A Dangerous Place to Be: Identity, Conflict, and Trauma in Higher Education

Author(s) : Matthew H. Bowker, Author(s) : David P. Levine

A Dangerous Place to Be: Identity, Conflict, and Trauma in Higher Education

Book Details

  • Publisher : Routledge
  • Published : April 2018
  • Cover : Paperback
  • Pages : 160
  • Category :
    Trauma and Violence
  • Category 2 :
  • Catalogue No : 39101
  • ISBN 13 : 9781782204992
  • ISBN 10 : 1782204997

Also by David P. Levine

Also by Matthew H. Bowker

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This book investigates recent conflictual events on college and university campuses, including protests directed at university leaders deemed victimizers, debates over the inclusion of “trigger warnings” on course materials, demands for “safe spaces,” denials of venue to controversial speakers, rejections of free speech as a norm governing campus interactions, and calls for the resignation or expulsion of students, faculty, and administrators.

The authors suggest that such conflicts in universities express, with particular poignancy, difficulties encountered in the process of identity-formation, difficulties that include the management of ambivalent desires and fantasies concerning the relations between the ideal of self-determination and the protection offered by groups, the interpretation of encounters with difference, the movement from life in the family to life in civil society, and the need to find safety in the inner world as well as danger in the world outside.

What makes the links between university-based conflict and the vicissitudes of identity difficult to see is that most controversies have been marked by efforts to ignore or disguise experiences in individuals’ inner worlds and to focus, instead, on groups, group identities, and group fantasies about victimization that offer collective (social) defenses. A Dangerous Place to Be strives to clarify these links by applying psychoanalytic insights to several cases emblematic of recent university conflicts, revealing them to be enactments of inner dramas involving the discovery of difference in the self and in others.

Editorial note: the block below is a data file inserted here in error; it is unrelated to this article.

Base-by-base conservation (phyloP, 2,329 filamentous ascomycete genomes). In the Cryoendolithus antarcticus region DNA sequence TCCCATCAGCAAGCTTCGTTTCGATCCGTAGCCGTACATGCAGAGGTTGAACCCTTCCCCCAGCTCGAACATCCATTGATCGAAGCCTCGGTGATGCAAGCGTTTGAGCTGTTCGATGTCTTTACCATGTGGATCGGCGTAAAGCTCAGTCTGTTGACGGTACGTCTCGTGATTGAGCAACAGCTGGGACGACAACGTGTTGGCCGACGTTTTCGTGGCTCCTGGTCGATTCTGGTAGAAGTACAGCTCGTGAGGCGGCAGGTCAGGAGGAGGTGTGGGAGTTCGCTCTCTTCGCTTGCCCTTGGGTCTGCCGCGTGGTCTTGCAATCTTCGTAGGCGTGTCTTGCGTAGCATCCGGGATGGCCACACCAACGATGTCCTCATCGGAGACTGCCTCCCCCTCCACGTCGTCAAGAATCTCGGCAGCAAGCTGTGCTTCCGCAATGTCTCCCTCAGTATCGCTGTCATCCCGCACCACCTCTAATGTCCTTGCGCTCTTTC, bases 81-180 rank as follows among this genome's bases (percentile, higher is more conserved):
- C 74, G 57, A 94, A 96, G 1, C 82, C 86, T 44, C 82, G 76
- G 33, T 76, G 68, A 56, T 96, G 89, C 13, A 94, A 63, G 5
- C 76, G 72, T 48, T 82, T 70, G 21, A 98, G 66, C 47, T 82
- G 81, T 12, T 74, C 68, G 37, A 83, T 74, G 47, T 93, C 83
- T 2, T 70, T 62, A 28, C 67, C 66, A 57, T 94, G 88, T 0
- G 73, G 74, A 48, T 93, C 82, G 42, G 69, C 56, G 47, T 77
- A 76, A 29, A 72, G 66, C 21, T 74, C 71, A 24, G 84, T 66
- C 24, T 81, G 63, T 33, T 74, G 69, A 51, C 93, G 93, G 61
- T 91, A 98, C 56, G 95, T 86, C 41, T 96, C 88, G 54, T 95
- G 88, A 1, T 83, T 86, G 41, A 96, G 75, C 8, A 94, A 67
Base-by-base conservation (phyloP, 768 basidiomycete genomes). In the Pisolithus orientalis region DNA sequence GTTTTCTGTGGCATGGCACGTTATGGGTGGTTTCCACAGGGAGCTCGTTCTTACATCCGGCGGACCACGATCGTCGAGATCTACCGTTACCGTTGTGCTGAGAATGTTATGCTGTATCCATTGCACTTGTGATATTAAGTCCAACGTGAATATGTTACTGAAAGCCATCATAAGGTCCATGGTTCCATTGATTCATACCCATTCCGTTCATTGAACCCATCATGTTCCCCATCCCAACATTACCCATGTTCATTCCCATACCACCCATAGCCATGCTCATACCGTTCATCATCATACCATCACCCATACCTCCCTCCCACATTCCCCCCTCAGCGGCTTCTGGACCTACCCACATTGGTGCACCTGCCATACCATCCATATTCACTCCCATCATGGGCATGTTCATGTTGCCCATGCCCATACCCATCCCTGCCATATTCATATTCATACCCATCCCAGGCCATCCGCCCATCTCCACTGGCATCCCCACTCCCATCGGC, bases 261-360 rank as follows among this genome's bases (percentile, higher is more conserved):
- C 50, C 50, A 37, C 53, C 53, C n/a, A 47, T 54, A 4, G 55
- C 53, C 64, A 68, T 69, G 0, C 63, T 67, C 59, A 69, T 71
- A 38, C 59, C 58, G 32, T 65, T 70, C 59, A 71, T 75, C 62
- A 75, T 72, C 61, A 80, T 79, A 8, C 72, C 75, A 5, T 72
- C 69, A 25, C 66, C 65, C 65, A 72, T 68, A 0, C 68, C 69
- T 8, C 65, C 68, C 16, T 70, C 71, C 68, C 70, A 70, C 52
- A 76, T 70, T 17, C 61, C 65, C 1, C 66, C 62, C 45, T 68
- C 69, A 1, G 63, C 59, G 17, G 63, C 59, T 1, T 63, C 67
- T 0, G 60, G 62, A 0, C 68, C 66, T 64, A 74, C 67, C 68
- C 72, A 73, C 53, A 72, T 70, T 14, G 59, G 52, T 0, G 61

Reviews and Endorsements

‘In recent years, issues surrounding identity politics on campus have been the subject of a good deal of commentary. Much of this commentary has cast off more heat than light. Matthew H. Bowker and David P. Levine not only bring a fresh and lively new perspective to these issues, but – and this is the great achievement of the book – recast the very terms of the question. Focusing on the place of colleges and universities as transitional spaces between family and civil society, Bowker and Levine argue that the character of controversies over race, trigger warnings, and campus speech must be understood within the context of, on the one hand, early identity formation, and, on the other, the changing economic functions of the university. This is a rich and ambitious book that raises the level
of conversation. It is, at times, provocative, but never fails to be thought-provoking.’
––Jeremy Elkins, Bryn Mawr College

‘Campus politics has become a core site of the extreme weaponisation of language. It is “generation snowflake at its most narcissistic”; it is “the intransigent oppressiveness of the old white patriarchal elite”. It is… well, any of these and more: the invective is exhaustive and exhausting. Matthew H. Bowker and David P. Levine, though, are not having any of that. In this timely and important volume, they set out a different perspective, psychoanalytical at its core, which uses Winnicott’s object relations theory as the lens through which to examine how early experiences within the family establish identities that may subsequently struggle with voice, safety, self-realization, and being, and how universities in their own socio-economically imposed re-identification may inadvertently replicate and reinforce these forms of damage. Bowker and Levine insist on the deployment of understanding, not moral posturing, and remind us that the empathetic but objective calm of the psychoanalyst’s intervention could offer spaces for the safe, contained development of self-knowledge more useful to young people than being dismissed as “over sensitive” or taken entirely at face value. Everyone who works in, thinks about, studies in, or believes they have the measure of the contemporary campus should read this book.’